Philips Fidelio DS8550
Thursday, 03 November 2011
A case in point is a Phillips iPhone/iPod charger clock radio I have. God knows why I bought it – it functions OK and wakes me up, in its favour. But the writing on the tiny buttons is really hard to see and I have to read the damn manual even if I want to change the time for daylight saving. Nothing is straightforward, with arcane combinations of buttons nobody could ever remember to change anything, and buttons so small and unresponsive that we keep pressing the wrong ones to turn the radio on or off or change the volume, even.
And it won’t charge my iPhone while it’s in its case, so I gave up using it that way, anyway. So it was with a little trepidation that I volunteered to review a Philips device.
But the Fidelio DS8550 turned out to be a very pleasant surprise, partly because the interface got handed off to a free Fidelio app that lets you control the player on the iDevice you have connected is really good, and partly because it sounds great. And maybe Philips having to to adhere to Apple’s app guidelines was a good thing, since the app is not only good, it’s genuinely useful.
On an iPod touch/iPhone, there are successive screens to swipe through – on an iPad, they all fit on the one page.
Fidelio docking speakers have ‘Advanced PureDigital’ sound processing, quite different to the analogue audio processing found in many other docking speakers, and it’s an important distinction, as you’ll see when we get to Sound.
With the DS8550, your iDevice music can be played directly with it attached via the dock, or remotely up to about 10 metres via Bluetooth. (Of course, if you dock it physically, it’s also charging.)
The range’s docking connector allows iPods, iPhones, and iPads to be docked without requiring most protective cases to be removed, which is good, too, making it a simple and convenient way for families with multiple Apple products to charge their devices and play their music.
With a device on the dock, though, resist the temptation to rock out ghetto blaster style with the device on your shoulder – the iDevice is not held securely enough. That said, docking it via Bluetooth gets id of that caveat – rock your socks off.
The DS8550 is a curved enclosure with blessedly few controls on the front – power, Bluetooth indicator light, and volume up and down (backlit plus and minus signs), all in a central chrome bezel above the Philips logo.
The rest of the functions either rely on the small curved black remote unit, or the app.
On the back is a power socket for the power supply – which charges up the internal batteries for portability – and a socket for direct connection of non-Bluetooth audio devices.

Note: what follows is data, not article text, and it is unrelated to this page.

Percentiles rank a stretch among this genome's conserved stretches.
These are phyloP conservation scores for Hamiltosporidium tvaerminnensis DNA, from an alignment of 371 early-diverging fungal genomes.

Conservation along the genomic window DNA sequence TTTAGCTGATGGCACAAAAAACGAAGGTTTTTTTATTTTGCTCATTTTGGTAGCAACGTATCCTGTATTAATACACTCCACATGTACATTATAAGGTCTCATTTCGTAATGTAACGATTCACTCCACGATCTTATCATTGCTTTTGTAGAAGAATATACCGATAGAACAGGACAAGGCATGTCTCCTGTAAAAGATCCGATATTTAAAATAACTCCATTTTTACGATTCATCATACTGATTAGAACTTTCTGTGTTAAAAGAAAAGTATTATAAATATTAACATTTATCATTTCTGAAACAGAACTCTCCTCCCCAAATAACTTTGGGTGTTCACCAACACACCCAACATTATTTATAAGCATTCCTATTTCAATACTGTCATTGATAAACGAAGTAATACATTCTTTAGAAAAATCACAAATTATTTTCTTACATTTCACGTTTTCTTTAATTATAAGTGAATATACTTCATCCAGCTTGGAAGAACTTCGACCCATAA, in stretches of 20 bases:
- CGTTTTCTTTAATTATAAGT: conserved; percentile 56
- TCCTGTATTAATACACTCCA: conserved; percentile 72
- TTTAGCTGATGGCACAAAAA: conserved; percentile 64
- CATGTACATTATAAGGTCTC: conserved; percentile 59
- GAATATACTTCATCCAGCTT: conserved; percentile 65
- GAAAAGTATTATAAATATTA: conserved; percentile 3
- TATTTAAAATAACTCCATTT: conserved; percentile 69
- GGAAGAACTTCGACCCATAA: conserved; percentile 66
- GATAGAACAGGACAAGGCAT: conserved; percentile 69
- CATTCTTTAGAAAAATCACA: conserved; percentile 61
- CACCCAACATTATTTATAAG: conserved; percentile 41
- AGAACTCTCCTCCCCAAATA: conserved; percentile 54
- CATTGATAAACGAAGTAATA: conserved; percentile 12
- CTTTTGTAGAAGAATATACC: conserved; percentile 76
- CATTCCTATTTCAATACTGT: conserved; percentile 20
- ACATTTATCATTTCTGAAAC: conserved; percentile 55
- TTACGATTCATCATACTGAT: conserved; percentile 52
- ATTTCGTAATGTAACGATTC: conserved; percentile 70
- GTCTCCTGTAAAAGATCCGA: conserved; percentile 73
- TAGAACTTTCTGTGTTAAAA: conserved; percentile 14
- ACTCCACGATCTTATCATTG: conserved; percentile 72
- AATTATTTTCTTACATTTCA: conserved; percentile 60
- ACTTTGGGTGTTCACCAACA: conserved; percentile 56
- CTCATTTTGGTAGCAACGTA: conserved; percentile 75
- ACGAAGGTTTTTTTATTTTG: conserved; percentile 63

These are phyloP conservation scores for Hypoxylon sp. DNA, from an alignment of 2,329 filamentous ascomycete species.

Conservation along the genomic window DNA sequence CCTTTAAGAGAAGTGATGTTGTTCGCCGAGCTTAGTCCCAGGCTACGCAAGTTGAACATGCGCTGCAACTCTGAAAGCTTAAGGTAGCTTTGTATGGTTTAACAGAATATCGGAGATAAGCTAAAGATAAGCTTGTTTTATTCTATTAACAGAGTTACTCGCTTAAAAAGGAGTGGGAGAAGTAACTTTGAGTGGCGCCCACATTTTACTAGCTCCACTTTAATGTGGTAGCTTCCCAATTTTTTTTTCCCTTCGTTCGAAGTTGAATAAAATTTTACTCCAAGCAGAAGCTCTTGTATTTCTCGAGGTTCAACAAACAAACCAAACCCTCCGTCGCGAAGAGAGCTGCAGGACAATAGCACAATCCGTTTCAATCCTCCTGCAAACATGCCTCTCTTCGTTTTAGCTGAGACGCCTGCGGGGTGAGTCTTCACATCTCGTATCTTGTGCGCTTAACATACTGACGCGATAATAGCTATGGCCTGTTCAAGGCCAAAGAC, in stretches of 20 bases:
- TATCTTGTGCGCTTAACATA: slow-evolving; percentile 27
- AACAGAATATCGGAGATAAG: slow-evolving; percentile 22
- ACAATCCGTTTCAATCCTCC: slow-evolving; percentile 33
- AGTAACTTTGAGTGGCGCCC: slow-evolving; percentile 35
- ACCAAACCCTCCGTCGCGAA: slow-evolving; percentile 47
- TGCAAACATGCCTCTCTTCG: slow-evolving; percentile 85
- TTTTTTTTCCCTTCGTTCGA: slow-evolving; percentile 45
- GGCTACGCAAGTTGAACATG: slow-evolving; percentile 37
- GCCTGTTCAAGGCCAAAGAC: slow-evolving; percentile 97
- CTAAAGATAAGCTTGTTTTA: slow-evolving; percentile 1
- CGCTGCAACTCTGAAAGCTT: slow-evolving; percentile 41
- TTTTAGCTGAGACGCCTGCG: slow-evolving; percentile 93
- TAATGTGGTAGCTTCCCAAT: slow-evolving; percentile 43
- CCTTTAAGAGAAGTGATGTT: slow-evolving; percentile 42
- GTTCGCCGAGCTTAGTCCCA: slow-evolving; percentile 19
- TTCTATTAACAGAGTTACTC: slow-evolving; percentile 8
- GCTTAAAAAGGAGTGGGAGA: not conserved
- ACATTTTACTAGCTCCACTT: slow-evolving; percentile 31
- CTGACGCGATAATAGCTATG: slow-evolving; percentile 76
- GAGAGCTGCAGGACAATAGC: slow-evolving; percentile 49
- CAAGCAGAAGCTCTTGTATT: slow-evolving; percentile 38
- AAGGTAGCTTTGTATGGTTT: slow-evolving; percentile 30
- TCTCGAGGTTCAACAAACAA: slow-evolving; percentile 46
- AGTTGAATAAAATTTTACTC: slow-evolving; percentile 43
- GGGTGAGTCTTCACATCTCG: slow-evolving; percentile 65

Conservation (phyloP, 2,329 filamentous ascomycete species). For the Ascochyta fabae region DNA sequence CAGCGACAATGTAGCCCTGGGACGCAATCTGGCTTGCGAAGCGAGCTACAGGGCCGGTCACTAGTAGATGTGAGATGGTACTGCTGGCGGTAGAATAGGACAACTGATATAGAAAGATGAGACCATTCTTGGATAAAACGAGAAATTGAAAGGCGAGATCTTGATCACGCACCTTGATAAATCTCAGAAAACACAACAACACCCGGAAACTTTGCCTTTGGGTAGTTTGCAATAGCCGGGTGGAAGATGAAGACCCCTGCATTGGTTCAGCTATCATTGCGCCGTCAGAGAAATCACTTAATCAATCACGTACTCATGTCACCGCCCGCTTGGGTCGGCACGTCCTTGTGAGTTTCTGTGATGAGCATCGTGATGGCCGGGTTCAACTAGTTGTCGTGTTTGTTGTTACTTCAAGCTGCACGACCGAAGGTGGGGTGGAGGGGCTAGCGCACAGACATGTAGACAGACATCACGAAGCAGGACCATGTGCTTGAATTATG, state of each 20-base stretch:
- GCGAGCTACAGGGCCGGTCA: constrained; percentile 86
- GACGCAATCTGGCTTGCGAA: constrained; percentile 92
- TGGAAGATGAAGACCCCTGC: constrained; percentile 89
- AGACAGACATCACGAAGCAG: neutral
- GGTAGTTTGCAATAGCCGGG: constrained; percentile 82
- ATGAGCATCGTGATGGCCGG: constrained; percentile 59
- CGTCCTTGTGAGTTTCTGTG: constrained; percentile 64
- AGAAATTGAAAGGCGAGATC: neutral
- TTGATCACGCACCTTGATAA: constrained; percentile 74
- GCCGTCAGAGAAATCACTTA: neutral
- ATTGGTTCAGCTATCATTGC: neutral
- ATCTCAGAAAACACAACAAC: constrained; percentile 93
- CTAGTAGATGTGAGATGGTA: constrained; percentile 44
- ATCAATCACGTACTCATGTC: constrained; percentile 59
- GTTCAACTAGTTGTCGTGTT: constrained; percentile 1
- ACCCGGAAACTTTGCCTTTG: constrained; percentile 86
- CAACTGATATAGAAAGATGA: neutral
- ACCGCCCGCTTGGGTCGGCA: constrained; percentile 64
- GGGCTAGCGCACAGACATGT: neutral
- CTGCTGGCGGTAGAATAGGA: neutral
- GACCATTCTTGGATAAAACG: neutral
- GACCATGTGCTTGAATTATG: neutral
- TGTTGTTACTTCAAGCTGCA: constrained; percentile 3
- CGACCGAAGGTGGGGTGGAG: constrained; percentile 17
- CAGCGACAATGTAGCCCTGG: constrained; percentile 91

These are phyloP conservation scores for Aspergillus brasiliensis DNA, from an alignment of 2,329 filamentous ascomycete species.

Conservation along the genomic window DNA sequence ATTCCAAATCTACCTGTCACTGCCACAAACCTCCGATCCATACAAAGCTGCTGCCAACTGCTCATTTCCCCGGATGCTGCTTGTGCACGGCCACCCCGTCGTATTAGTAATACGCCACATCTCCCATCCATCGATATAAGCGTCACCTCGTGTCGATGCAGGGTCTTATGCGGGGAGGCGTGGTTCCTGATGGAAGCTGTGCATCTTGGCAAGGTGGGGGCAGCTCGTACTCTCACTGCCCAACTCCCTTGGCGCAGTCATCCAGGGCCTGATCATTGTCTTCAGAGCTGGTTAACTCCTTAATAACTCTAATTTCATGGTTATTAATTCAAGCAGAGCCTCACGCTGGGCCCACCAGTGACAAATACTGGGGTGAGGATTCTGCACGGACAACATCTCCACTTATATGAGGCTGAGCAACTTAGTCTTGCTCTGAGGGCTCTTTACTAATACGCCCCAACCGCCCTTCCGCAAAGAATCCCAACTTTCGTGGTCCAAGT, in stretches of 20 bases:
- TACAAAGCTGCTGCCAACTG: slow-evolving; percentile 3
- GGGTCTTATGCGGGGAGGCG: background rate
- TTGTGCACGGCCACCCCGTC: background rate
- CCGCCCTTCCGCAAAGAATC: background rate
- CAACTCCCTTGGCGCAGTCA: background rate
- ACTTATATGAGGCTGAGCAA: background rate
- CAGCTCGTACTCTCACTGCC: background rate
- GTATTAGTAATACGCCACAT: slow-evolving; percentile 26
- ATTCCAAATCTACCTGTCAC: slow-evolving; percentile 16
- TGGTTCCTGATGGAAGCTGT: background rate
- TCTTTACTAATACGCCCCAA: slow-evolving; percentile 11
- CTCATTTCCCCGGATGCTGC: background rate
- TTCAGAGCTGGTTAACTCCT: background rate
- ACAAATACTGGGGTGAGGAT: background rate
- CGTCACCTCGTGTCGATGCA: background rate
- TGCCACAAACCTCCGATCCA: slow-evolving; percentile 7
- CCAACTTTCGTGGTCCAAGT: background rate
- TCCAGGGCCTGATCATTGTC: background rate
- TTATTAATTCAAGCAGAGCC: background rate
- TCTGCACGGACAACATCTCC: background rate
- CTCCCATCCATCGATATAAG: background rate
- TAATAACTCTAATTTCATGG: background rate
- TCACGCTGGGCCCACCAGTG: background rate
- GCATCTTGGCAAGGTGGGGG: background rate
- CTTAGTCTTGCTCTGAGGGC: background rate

I imagine the indents in the curved front grille would attract gunk after a time and be hard to clean out.
But if you don’t mind black, it’s not unattractive, and because it’s black, it’s not going to draw much attention to itself anyway.
Sound — Now, I never expect decent sound quality from a plastic enclosure. Wood, sure. Metal … nah. But I cranked this as hard as it would go, with songs that have proved too much for even a few top quality earbuds and ’phones, but this didn’t distort, there was very acceptable definition and, once you start tinkering with the equaliser on your iDevice, you can push bass, treble etc beyond reasonable anyway – but still, it seemed to handle everything I could throw at it.
As the app is an equaliser with presets for flat, pop, rock, jazz and classical – you can slide the sliders yourself, past these, to tailor it more.
With an iPad, this comes into another realm again – for games and movies, and watching band videos (above). You might be able to take the tinny sound of an iPad’s inbuilt speakers, but more likely you’ll plug in ’phones of some description for real audio quality or, like me, run it via an AirPort Express into your stereo, but this can be laggy in GarageBand, for example, with notes emitting a split second after you have played them. That said, I could not play GarageBand on an iDevice via the Philips anyway.
Via Bluetooth with the DS8550, however, there was no perceptible lag and awesome sound quality – and the same for games, of course.
What’s great — sound and build quality – it’s solid and well put together.
What’s not — I’d dread pizza fingers and the fine mesh of the grille.
Needs — Anyone serious about hands-off iDevice sound quality. Perfect for the flat, the kitchen, the batch, the beach or the barbecue. Or just coz you like having cool stuff.
Philips Fidelio DS8550, RRP$399.95 (there are other models in the range all at Noel Leeming stores, plus certain models at Bond and Bond and Dick Smith, with RRPs from $129 to $699). Also in the Apple Store online
System — PureDigital sound clarity into 2x15-watt speakers; optimal acoustic volume to match speakers’ requirements; video stand for hands-free iPad movie watching; built-in rechargeable five-hour (claimed) battery for portability; gaming sound effects via Bluetooth.
Designed for iPod/iPhone/iPad with smart docking connector.
The free Fidelio app lets you get internet radio (if you have a Tune In Radio account), share music and even get your local weather.
Available from — Noel Leeming, maybe Bond & Bond and in the NZ Apple Store online.